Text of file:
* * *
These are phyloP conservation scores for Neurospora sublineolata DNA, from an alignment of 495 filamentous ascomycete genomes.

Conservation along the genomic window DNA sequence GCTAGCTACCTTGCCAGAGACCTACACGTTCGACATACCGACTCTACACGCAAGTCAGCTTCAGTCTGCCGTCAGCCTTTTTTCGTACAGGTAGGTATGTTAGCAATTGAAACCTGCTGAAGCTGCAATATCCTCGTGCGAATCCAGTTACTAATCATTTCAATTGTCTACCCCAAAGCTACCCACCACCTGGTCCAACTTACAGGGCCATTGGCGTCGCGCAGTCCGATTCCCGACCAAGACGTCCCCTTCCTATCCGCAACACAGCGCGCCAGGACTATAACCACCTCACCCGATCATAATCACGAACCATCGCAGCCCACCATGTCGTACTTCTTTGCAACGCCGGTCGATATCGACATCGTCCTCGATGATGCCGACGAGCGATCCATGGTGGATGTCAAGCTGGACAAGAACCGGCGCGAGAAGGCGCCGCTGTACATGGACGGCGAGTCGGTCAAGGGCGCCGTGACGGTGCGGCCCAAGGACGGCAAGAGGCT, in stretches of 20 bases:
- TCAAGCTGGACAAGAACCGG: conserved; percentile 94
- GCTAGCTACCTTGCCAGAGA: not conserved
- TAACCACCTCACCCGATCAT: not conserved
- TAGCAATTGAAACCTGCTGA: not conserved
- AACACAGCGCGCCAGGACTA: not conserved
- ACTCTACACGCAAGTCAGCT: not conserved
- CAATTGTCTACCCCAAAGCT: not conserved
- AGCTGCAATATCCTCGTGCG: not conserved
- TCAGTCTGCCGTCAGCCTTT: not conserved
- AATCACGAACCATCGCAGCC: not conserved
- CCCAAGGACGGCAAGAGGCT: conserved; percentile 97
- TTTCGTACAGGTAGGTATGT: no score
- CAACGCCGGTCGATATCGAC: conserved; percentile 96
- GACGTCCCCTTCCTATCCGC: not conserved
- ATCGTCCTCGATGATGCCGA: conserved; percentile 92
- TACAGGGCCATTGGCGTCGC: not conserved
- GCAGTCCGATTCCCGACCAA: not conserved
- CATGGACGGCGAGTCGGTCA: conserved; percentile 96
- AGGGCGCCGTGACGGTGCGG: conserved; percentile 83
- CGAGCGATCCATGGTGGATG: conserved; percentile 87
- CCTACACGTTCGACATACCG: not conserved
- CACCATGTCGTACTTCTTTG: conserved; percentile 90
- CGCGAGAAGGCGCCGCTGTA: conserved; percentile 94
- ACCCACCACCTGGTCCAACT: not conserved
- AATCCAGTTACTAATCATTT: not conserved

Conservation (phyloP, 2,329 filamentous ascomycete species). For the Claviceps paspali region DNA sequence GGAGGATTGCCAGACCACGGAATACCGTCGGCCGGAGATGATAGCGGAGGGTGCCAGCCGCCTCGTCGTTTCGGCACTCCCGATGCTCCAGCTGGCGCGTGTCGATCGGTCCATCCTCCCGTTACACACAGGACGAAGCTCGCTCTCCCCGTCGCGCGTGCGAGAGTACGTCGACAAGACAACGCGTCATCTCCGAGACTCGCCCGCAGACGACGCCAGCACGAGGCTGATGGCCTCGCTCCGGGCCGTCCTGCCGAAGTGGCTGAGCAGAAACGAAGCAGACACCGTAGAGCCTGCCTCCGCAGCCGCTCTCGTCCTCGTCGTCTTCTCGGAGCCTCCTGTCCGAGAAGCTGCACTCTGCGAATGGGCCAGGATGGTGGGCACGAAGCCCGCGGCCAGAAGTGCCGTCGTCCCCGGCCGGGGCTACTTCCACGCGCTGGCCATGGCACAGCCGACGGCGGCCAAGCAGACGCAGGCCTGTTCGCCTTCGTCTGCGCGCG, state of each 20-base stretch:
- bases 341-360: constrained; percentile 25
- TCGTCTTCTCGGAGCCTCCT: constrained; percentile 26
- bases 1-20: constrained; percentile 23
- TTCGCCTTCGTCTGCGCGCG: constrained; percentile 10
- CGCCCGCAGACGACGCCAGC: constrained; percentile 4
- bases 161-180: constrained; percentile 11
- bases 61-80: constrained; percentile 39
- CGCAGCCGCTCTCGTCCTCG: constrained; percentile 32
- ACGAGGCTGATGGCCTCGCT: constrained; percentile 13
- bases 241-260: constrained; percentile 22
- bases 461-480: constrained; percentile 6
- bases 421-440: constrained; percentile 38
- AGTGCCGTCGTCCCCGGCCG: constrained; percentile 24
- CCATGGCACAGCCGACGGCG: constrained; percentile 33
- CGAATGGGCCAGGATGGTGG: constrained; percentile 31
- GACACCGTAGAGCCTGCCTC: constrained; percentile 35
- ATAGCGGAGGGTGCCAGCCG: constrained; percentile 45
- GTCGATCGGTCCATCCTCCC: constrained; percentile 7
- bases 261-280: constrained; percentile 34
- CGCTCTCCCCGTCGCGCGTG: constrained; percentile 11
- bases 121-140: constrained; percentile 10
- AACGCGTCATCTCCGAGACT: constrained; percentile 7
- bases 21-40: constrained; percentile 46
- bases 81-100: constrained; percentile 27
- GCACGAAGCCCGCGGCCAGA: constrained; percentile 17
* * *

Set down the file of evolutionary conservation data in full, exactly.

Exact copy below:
These are phyloP conservation scores for Neurospora sublineolata DNA, from an alignment of 495 filamentous ascomycete genomes.

Conservation along the genomic window DNA sequence GCTAGCTACCTTGCCAGAGACCTACACGTTCGACATACCGACTCTACACGCAAGTCAGCTTCAGTCTGCCGTCAGCCTTTTTTCGTACAGGTAGGTATGTTAGCAATTGAAACCTGCTGAAGCTGCAATATCCTCGTGCGAATCCAGTTACTAATCATTTCAATTGTCTACCCCAAAGCTACCCACCACCTGGTCCAACTTACAGGGCCATTGGCGTCGCGCAGTCCGATTCCCGACCAAGACGTCCCCTTCCTATCCGCAACACAGCGCGCCAGGACTATAACCACCTCACCCGATCATAATCACGAACCATCGCAGCCCACCATGTCGTACTTCTTTGCAACGCCGGTCGATATCGACATCGTCCTCGATGATGCCGACGAGCGATCCATGGTGGATGTCAAGCTGGACAAGAACCGGCGCGAGAAGGCGCCGCTGTACATGGACGGCGAGTCGGTCAAGGGCGCCGTGACGGTGCGGCCCAAGGACGGCAAGAGGCT, in stretches of 20 bases:
- TCAAGCTGGACAAGAACCGG: conserved; percentile 94
- GCTAGCTACCTTGCCAGAGA: not conserved
- TAACCACCTCACCCGATCAT: not conserved
- TAGCAATTGAAACCTGCTGA: not conserved
- AACACAGCGCGCCAGGACTA: not conserved
- ACTCTACACGCAAGTCAGCT: not conserved
- CAATTGTCTACCCCAAAGCT: not conserved
- AGCTGCAATATCCTCGTGCG: not conserved
- TCAGTCTGCCGTCAGCCTTT: not conserved
- AATCACGAACCATCGCAGCC: not conserved
- CCCAAGGACGGCAAGAGGCT: conserved; percentile 97
- TTTCGTACAGGTAGGTATGT: no score
- CAACGCCGGTCGATATCGAC: conserved; percentile 96
- GACGTCCCCTTCCTATCCGC: not conserved
- ATCGTCCTCGATGATGCCGA: conserved; percentile 92
- TACAGGGCCATTGGCGTCGC: not conserved
- GCAGTCCGATTCCCGACCAA: not conserved
- CATGGACGGCGAGTCGGTCA: conserved; percentile 96
- AGGGCGCCGTGACGGTGCGG: conserved; percentile 83
- CGAGCGATCCATGGTGGATG: conserved; percentile 87
- CCTACACGTTCGACATACCG: not conserved
- CACCATGTCGTACTTCTTTG: conserved; percentile 90
- CGCGAGAAGGCGCCGCTGTA: conserved; percentile 94
- ACCCACCACCTGGTCCAACT: not conserved
- AATCCAGTTACTAATCATTT: not conserved

Conservation (phyloP, 2,329 filamentous ascomycete species). For the Claviceps paspali region DNA sequence GGAGGATTGCCAGACCACGGAATACCGTCGGCCGGAGATGATAGCGGAGGGTGCCAGCCGCCTCGTCGTTTCGGCACTCCCGATGCTCCAGCTGGCGCGTGTCGATCGGTCCATCCTCCCGTTACACACAGGACGAAGCTCGCTCTCCCCGTCGCGCGTGCGAGAGTACGTCGACAAGACAACGCGTCATCTCCGAGACTCGCCCGCAGACGACGCCAGCACGAGGCTGATGGCCTCGCTCCGGGCCGTCCTGCCGAAGTGGCTGAGCAGAAACGAAGCAGACACCGTAGAGCCTGCCTCCGCAGCCGCTCTCGTCCTCGTCGTCTTCTCGGAGCCTCCTGTCCGAGAAGCTGCACTCTGCGAATGGGCCAGGATGGTGGGCACGAAGCCCGCGGCCAGAAGTGCCGTCGTCCCCGGCCGGGGCTACTTCCACGCGCTGGCCATGGCACAGCCGACGGCGGCCAAGCAGACGCAGGCCTGTTCGCCTTCGTCTGCGCGCG, state of each 20-base stretch:
- bases 341-360: constrained; percentile 25
- TCGTCTTCTCGGAGCCTCCT: constrained; percentile 26
- bases 1-20: constrained; percentile 23
- TTCGCCTTCGTCTGCGCGCG: constrained; percentile 10
- CGCCCGCAGACGACGCCAGC: constrained; percentile 4
- bases 161-180: constrained; percentile 11
- bases 61-80: constrained; percentile 39
- CGCAGCCGCTCTCGTCCTCG: constrained; percentile 32
- ACGAGGCTGATGGCCTCGCT: constrained; percentile 13
- bases 241-260: constrained; percentile 22
- bases 461-480: constrained; percentile 6
- bases 421-440: constrained; percentile 38
- AGTGCCGTCGTCCCCGGCCG: constrained; percentile 24
- CCATGGCACAGCCGACGGCG: constrained; percentile 33
- CGAATGGGCCAGGATGGTGG: constrained; percentile 31
- GACACCGTAGAGCCTGCCTC: constrained; percentile 35
- ATAGCGGAGGGTGCCAGCCG: constrained; percentile 45
- GTCGATCGGTCCATCCTCCC: constrained; percentile 7
- bases 261-280: constrained; percentile 34
- CGCTCTCCCCGTCGCGCGTG: constrained; percentile 11
- bases 121-140: constrained; percentile 10
- AACGCGTCATCTCCGAGACT: constrained; percentile 7
- bases 21-40: constrained; percentile 46
- bases 81-100: constrained; percentile 27
- GCACGAAGCCCGCGGCCAGA: constrained; percentile 17